Providing high quality and affordable training for primary care professionals

Due to the current COVID-19 restrictions, we are currently only able to offer
An Introduction to Ear Irrigation, An Introduction to Phlebotomy and An Introduction to Immunisation and Vaccination as face to face training.
Please try our Webinars instead and follow our Facebook page for all the latest updates

Human Papilloma Virus

Human Papilloma Virus

Percentage of people with HPV

HPV infections are the most common sexually transmitted infections. Up to 8 out of 10 of people are infected with one or more HPV types at some point in their lives. Recent research indicates that, at any point in time, 42.5% of sexually active women have genital HPV infections.

Click on our Factsheet to see more facts on HPV.

Human Papilloma Virus Infection.

Most HPV infections are asymptomatic; therefore, most infected persons are unaware they are infected, yet they can transmit the virus to their sexual partner. The incubation period for the infection can be long and variable. There is currently no cure for HPV, although most infections clear on their own. The virus can be latent, which means it can be present in the body but will cause no damage to the host. Once you acquire one strain, you develop antibodies for it and cannot be infected with that same strain again, but it is possible to be infected by the numerous other strains that exist.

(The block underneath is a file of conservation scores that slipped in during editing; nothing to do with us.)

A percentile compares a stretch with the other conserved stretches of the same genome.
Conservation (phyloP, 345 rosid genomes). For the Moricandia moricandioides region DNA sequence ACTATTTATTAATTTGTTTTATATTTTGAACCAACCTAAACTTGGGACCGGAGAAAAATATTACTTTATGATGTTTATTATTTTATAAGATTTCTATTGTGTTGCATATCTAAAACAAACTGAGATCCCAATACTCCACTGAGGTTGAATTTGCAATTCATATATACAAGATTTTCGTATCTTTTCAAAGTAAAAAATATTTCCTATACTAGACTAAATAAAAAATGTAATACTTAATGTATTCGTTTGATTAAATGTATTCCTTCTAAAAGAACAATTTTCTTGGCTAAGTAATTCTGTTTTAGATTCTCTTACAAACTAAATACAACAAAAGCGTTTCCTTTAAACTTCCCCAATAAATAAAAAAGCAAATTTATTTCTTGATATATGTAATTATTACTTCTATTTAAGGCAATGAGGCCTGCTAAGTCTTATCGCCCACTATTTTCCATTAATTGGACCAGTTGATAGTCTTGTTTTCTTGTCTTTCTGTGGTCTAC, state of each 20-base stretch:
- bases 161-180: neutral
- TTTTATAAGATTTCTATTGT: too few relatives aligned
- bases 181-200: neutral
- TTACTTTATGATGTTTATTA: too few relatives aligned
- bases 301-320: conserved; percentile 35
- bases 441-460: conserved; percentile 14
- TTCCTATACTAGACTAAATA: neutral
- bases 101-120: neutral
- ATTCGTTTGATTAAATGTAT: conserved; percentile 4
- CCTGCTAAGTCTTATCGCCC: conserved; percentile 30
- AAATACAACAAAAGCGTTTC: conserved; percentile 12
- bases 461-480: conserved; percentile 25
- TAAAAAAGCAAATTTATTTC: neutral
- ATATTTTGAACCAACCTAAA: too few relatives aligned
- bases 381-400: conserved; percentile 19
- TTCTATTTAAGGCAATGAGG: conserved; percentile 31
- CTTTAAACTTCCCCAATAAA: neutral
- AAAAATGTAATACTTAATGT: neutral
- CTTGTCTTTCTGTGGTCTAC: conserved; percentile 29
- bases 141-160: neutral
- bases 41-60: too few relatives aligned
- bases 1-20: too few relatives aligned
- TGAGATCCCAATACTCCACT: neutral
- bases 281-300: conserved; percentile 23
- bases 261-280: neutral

Sexually transmitted HPV's fall into two categories:

Skin warts

  • Low-risk HPV's, which do not cause cancer but can cause skin warts on or around the genitals or anus. For example, HPV types 6 and 11 cause of 90% of all genital warts.
  • High-risk or oncogenic HPV's, which can cause cancer. At least a dozen high-risk HPV types have been identified. Two of these, HPV types 16 and 18, are responsible for the majority of HPV-caused cancers.

Human Papilloma Virus & Cervical Cancer

Human Papilloma Virus

Age at first episode of intercourse and pregnancy is important because of the position of the transformation zone in the young female cervix. The eversion of the endocervical epithelium enables easier access to the basal layers.

To the left is healthy cervical tissue.

In the centre is the phase in which the virus multiples.

To the right is integration of the virus into the cell DNA, which initiates the process of malignant change.




Leave a Reply

Skip to toolbar